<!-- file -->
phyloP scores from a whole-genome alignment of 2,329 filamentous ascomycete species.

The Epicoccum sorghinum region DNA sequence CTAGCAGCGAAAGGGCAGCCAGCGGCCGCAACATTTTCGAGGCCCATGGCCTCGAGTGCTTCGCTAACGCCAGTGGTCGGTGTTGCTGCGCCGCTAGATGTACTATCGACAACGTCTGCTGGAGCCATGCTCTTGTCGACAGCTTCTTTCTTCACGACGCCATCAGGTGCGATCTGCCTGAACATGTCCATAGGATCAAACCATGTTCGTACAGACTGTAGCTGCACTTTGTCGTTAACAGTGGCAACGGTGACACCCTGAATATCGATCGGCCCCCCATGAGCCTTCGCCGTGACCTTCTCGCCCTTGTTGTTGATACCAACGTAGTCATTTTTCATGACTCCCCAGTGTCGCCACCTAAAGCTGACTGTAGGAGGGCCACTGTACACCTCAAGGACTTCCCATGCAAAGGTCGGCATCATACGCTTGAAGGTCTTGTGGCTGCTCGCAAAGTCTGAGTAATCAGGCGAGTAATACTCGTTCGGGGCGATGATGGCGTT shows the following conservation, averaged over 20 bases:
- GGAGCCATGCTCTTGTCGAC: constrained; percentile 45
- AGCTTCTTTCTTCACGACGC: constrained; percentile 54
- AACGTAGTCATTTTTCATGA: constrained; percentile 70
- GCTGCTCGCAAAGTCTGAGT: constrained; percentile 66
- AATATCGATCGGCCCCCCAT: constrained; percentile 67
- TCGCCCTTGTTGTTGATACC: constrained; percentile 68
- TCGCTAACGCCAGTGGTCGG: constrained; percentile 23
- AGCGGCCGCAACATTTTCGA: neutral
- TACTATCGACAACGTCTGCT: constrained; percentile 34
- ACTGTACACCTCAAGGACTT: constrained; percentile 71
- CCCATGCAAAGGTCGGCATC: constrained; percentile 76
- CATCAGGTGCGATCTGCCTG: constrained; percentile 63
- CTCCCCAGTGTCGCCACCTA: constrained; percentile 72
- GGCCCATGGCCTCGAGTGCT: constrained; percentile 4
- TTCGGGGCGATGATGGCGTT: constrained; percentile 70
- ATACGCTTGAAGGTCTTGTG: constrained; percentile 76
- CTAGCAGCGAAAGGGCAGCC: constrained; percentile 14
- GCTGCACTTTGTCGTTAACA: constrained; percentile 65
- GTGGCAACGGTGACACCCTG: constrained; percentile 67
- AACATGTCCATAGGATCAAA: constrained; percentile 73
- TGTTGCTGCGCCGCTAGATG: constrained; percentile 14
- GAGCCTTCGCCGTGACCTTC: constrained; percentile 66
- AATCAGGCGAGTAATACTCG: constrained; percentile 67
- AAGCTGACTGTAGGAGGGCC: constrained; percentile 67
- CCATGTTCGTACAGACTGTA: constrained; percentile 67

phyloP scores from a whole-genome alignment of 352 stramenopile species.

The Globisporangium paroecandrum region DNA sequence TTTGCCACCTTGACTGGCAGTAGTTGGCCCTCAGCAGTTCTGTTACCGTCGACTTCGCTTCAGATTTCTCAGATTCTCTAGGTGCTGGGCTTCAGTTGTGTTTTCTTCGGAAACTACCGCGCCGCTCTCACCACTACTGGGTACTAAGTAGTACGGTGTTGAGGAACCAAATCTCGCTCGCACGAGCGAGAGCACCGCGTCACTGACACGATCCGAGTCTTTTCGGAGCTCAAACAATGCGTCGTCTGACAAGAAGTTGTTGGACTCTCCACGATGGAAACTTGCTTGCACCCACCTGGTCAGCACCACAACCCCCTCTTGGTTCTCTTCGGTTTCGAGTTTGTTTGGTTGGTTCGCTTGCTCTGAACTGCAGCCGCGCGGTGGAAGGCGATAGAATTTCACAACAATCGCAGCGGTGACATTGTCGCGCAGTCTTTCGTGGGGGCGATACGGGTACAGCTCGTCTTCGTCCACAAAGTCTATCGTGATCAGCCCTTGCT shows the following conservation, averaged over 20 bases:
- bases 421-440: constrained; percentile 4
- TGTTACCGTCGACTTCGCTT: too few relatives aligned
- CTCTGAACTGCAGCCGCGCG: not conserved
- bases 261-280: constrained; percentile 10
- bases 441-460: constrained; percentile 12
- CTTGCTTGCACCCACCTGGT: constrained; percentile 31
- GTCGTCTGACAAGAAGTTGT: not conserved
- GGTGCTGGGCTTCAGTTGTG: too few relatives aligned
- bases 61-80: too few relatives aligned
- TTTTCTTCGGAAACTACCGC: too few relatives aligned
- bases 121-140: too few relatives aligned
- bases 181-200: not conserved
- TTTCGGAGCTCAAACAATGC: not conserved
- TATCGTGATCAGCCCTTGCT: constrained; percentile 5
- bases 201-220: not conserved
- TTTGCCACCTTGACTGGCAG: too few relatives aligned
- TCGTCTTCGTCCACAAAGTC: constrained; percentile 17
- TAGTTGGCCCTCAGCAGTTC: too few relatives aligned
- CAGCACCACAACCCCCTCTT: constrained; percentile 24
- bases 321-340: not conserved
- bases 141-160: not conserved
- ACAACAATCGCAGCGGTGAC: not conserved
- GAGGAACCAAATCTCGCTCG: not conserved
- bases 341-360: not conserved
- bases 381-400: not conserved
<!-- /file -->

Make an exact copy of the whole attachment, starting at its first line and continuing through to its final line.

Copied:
phyloP scores from a whole-genome alignment of 2,329 filamentous ascomycete species.

The Epicoccum sorghinum region DNA sequence CTAGCAGCGAAAGGGCAGCCAGCGGCCGCAACATTTTCGAGGCCCATGGCCTCGAGTGCTTCGCTAACGCCAGTGGTCGGTGTTGCTGCGCCGCTAGATGTACTATCGACAACGTCTGCTGGAGCCATGCTCTTGTCGACAGCTTCTTTCTTCACGACGCCATCAGGTGCGATCTGCCTGAACATGTCCATAGGATCAAACCATGTTCGTACAGACTGTAGCTGCACTTTGTCGTTAACAGTGGCAACGGTGACACCCTGAATATCGATCGGCCCCCCATGAGCCTTCGCCGTGACCTTCTCGCCCTTGTTGTTGATACCAACGTAGTCATTTTTCATGACTCCCCAGTGTCGCCACCTAAAGCTGACTGTAGGAGGGCCACTGTACACCTCAAGGACTTCCCATGCAAAGGTCGGCATCATACGCTTGAAGGTCTTGTGGCTGCTCGCAAAGTCTGAGTAATCAGGCGAGTAATACTCGTTCGGGGCGATGATGGCGTT shows the following conservation, averaged over 20 bases:
- GGAGCCATGCTCTTGTCGAC: constrained; percentile 45
- AGCTTCTTTCTTCACGACGC: constrained; percentile 54
- AACGTAGTCATTTTTCATGA: constrained; percentile 70
- GCTGCTCGCAAAGTCTGAGT: constrained; percentile 66
- AATATCGATCGGCCCCCCAT: constrained; percentile 67
- TCGCCCTTGTTGTTGATACC: constrained; percentile 68
- TCGCTAACGCCAGTGGTCGG: constrained; percentile 23
- AGCGGCCGCAACATTTTCGA: neutral
- TACTATCGACAACGTCTGCT: constrained; percentile 34
- ACTGTACACCTCAAGGACTT: constrained; percentile 71
- CCCATGCAAAGGTCGGCATC: constrained; percentile 76
- CATCAGGTGCGATCTGCCTG: constrained; percentile 63
- CTCCCCAGTGTCGCCACCTA: constrained; percentile 72
- GGCCCATGGCCTCGAGTGCT: constrained; percentile 4
- TTCGGGGCGATGATGGCGTT: constrained; percentile 70
- ATACGCTTGAAGGTCTTGTG: constrained; percentile 76
- CTAGCAGCGAAAGGGCAGCC: constrained; percentile 14
- GCTGCACTTTGTCGTTAACA: constrained; percentile 65
- GTGGCAACGGTGACACCCTG: constrained; percentile 67
- AACATGTCCATAGGATCAAA: constrained; percentile 73
- TGTTGCTGCGCCGCTAGATG: constrained; percentile 14
- GAGCCTTCGCCGTGACCTTC: constrained; percentile 66
- AATCAGGCGAGTAATACTCG: constrained; percentile 67
- AAGCTGACTGTAGGAGGGCC: constrained; percentile 67
- CCATGTTCGTACAGACTGTA: constrained; percentile 67

phyloP scores from a whole-genome alignment of 352 stramenopile species.

The Globisporangium paroecandrum region DNA sequence TTTGCCACCTTGACTGGCAGTAGTTGGCCCTCAGCAGTTCTGTTACCGTCGACTTCGCTTCAGATTTCTCAGATTCTCTAGGTGCTGGGCTTCAGTTGTGTTTTCTTCGGAAACTACCGCGCCGCTCTCACCACTACTGGGTACTAAGTAGTACGGTGTTGAGGAACCAAATCTCGCTCGCACGAGCGAGAGCACCGCGTCACTGACACGATCCGAGTCTTTTCGGAGCTCAAACAATGCGTCGTCTGACAAGAAGTTGTTGGACTCTCCACGATGGAAACTTGCTTGCACCCACCTGGTCAGCACCACAACCCCCTCTTGGTTCTCTTCGGTTTCGAGTTTGTTTGGTTGGTTCGCTTGCTCTGAACTGCAGCCGCGCGGTGGAAGGCGATAGAATTTCACAACAATCGCAGCGGTGACATTGTCGCGCAGTCTTTCGTGGGGGCGATACGGGTACAGCTCGTCTTCGTCCACAAAGTCTATCGTGATCAGCCCTTGCT shows the following conservation, averaged over 20 bases:
- bases 421-440: constrained; percentile 4
- TGTTACCGTCGACTTCGCTT: too few relatives aligned
- CTCTGAACTGCAGCCGCGCG: not conserved
- bases 261-280: constrained; percentile 10
- bases 441-460: constrained; percentile 12
- CTTGCTTGCACCCACCTGGT: constrained; percentile 31
- GTCGTCTGACAAGAAGTTGT: not conserved
- GGTGCTGGGCTTCAGTTGTG: too few relatives aligned
- bases 61-80: too few relatives aligned
- TTTTCTTCGGAAACTACCGC: too few relatives aligned
- bases 121-140: too few relatives aligned
- bases 181-200: not conserved
- TTTCGGAGCTCAAACAATGC: not conserved
- TATCGTGATCAGCCCTTGCT: constrained; percentile 5
- bases 201-220: not conserved
- TTTGCCACCTTGACTGGCAG: too few relatives aligned
- TCGTCTTCGTCCACAAAGTC: constrained; percentile 17
- TAGTTGGCCCTCAGCAGTTC: too few relatives aligned
- CAGCACCACAACCCCCTCTT: constrained; percentile 24
- bases 321-340: not conserved
- bases 141-160: not conserved
- ACAACAATCGCAGCGGTGAC: not conserved
- GAGGAACCAAATCTCGCTCG: not conserved
- bases 341-360: not conserved
- bases 381-400: not conserved